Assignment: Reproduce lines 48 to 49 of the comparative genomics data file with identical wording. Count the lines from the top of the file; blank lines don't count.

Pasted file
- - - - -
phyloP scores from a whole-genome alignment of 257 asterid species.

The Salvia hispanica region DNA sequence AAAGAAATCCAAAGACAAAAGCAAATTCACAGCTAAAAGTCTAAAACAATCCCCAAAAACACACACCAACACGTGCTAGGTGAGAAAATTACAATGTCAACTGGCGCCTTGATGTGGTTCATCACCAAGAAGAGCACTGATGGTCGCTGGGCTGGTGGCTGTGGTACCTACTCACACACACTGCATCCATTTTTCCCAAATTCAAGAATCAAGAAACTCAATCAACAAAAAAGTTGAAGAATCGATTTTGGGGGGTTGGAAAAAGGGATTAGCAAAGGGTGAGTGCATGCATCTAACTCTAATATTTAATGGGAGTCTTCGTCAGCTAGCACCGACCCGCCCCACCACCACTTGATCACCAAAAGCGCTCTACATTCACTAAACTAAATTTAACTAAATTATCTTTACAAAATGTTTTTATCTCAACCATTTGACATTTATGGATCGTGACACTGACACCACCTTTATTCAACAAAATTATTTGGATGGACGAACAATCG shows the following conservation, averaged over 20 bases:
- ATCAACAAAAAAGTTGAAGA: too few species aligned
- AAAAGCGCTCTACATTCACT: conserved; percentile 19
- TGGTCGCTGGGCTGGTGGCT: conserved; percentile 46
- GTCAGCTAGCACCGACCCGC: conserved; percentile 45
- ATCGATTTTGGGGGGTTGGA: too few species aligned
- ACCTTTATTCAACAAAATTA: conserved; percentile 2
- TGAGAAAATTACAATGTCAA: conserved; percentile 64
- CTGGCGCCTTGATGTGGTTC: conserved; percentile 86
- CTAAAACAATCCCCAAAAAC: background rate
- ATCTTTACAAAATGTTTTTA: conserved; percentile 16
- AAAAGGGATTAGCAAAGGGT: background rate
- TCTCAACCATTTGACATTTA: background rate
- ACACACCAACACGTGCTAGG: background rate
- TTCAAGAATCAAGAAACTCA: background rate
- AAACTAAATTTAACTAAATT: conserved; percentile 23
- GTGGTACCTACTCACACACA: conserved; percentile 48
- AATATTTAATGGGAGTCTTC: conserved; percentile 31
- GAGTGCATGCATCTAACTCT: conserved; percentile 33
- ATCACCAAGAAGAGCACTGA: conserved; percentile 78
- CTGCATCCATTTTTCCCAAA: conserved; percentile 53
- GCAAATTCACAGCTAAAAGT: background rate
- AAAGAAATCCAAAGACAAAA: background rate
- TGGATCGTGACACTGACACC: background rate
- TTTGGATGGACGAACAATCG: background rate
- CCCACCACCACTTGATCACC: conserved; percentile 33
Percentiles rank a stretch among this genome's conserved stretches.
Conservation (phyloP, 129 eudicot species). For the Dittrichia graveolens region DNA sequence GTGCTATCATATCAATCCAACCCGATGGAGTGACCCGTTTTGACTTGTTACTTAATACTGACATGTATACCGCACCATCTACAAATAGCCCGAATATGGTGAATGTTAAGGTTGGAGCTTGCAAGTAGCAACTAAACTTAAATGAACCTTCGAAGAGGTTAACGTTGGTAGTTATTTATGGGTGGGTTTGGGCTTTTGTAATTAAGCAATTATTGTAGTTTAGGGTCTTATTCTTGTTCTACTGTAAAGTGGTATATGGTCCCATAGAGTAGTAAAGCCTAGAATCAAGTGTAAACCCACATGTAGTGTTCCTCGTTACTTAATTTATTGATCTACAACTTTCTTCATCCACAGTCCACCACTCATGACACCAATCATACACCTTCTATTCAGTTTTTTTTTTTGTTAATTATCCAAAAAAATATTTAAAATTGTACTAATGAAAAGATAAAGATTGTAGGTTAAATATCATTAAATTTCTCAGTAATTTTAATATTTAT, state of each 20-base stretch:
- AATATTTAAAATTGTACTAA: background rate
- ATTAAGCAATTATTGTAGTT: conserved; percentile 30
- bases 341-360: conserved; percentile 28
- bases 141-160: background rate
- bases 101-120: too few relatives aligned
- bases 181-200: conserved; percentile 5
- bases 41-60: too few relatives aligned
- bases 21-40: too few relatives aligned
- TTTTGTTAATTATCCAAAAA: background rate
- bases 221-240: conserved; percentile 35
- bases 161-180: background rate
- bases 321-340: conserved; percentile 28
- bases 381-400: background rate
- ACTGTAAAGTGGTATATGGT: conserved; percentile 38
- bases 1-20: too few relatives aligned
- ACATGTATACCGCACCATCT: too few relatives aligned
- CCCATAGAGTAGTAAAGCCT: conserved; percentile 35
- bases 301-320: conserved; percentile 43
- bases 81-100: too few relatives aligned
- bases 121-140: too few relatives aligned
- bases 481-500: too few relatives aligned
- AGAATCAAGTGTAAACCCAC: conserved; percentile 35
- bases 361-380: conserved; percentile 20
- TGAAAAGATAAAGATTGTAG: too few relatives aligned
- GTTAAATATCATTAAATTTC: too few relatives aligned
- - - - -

- bases 81-100: too few relatives aligned
- bases 121-140: too few relatives aligned